A new proposed law could soon see sacco members with huge savings wield veto power on key decisions in the running of the organisations.
Through an omnibus bill, the new amendments to the Sacco Societies Act also open membership of saccos to outsiders and grants them special treatment, which flies in the face of the co-operative principle of equality of members.
An omnibus bill is a proposed law that covers a number of diverse or unrelated topics, usually used by the Government to make minor and non-controversial and general house-keeping amendments.
The proposed law has already raised an outcry, with players in the co-operative sector terming it an attempt by some individuals to dip their hands into Sh640 billion savings by the 22,000 registered co-operative societies.
There are currently about 15 million members in various co-operatives.
The amendments, if adopted, could soon allow for the entry of social impact members to the saccos, who will be treated differently from the rest.
For example, they will be required to vote only on certain issues affecting them. They will also not have to attend all the meetings like the other members.
However, this will not prevent them from accessing such services as loans and investments from the saccos in what some members of the co-operative movement have described as a “take-over” of sorts.
The amendments to the Co-operative Societies Act and the Sacco Societies Act are proposed by the Statute Law (Miscellaneous Amendments) Bill 2018 (National Assembly Bill No 12 of 2018).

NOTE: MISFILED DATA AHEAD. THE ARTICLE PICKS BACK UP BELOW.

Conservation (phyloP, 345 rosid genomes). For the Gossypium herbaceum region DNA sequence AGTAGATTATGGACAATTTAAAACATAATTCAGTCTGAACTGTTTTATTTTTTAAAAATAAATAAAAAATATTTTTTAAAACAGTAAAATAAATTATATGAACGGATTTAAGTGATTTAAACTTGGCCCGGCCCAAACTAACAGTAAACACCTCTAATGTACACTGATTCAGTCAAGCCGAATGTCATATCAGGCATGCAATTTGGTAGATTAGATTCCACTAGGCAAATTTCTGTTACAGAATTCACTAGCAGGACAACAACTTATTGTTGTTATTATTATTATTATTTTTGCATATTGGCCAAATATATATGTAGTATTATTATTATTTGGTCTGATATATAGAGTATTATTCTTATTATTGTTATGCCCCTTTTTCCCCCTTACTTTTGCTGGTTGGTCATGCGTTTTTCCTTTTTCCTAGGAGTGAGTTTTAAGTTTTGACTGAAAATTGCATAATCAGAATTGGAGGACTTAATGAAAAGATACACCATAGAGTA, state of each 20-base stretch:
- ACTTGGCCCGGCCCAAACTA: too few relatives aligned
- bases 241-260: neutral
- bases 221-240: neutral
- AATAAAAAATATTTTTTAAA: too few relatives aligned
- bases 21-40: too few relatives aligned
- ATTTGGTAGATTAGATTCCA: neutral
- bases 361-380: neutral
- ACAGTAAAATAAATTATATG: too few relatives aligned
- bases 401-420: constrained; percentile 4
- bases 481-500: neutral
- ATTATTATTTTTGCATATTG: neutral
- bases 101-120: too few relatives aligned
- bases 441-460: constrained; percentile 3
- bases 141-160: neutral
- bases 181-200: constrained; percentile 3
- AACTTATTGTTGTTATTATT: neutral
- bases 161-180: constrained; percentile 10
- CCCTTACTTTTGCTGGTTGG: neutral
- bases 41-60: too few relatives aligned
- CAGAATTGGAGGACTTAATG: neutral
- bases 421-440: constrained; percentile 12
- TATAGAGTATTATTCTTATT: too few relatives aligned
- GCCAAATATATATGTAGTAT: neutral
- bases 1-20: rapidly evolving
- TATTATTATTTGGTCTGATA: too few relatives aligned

The social impact members will only vote on resolutions relating to the special fund, the investment committee and the special fund trustee, which will be created by the proposed law.
Contributions to these three kitties will come from these new members.
Already, the Co-operative Alliance of Kenya (CAK), an umbrella body for co-operatives in the country, has voiced its opposition to the new proposals, saying it was left out in the consultation process.
“It is our considered view that these amendments are not minor or house-keeping by nature. On the contrary, they have a potential fundamental negative effect on the co-operative sector,” said Daniel Marube, CAK’s executive director in a letter to the Clerk of the National Assembly.
If it sails through in the National Assembly, the Bill will have a far-reaching impact on the way saccos and co-operatives operate in the country.
“It is not logical to create a class of members whose interest is to come under the roof of a sacco society only for the purpose of furthering their own selfish interests,” said Mr Marube.
He noted that the amendments flew in the face of co-operative policy and principles, including voluntary and open membership, democratic member control and economic participation by members.
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The source of the amendments was not immediately clear, and CAK said they were also in the dark.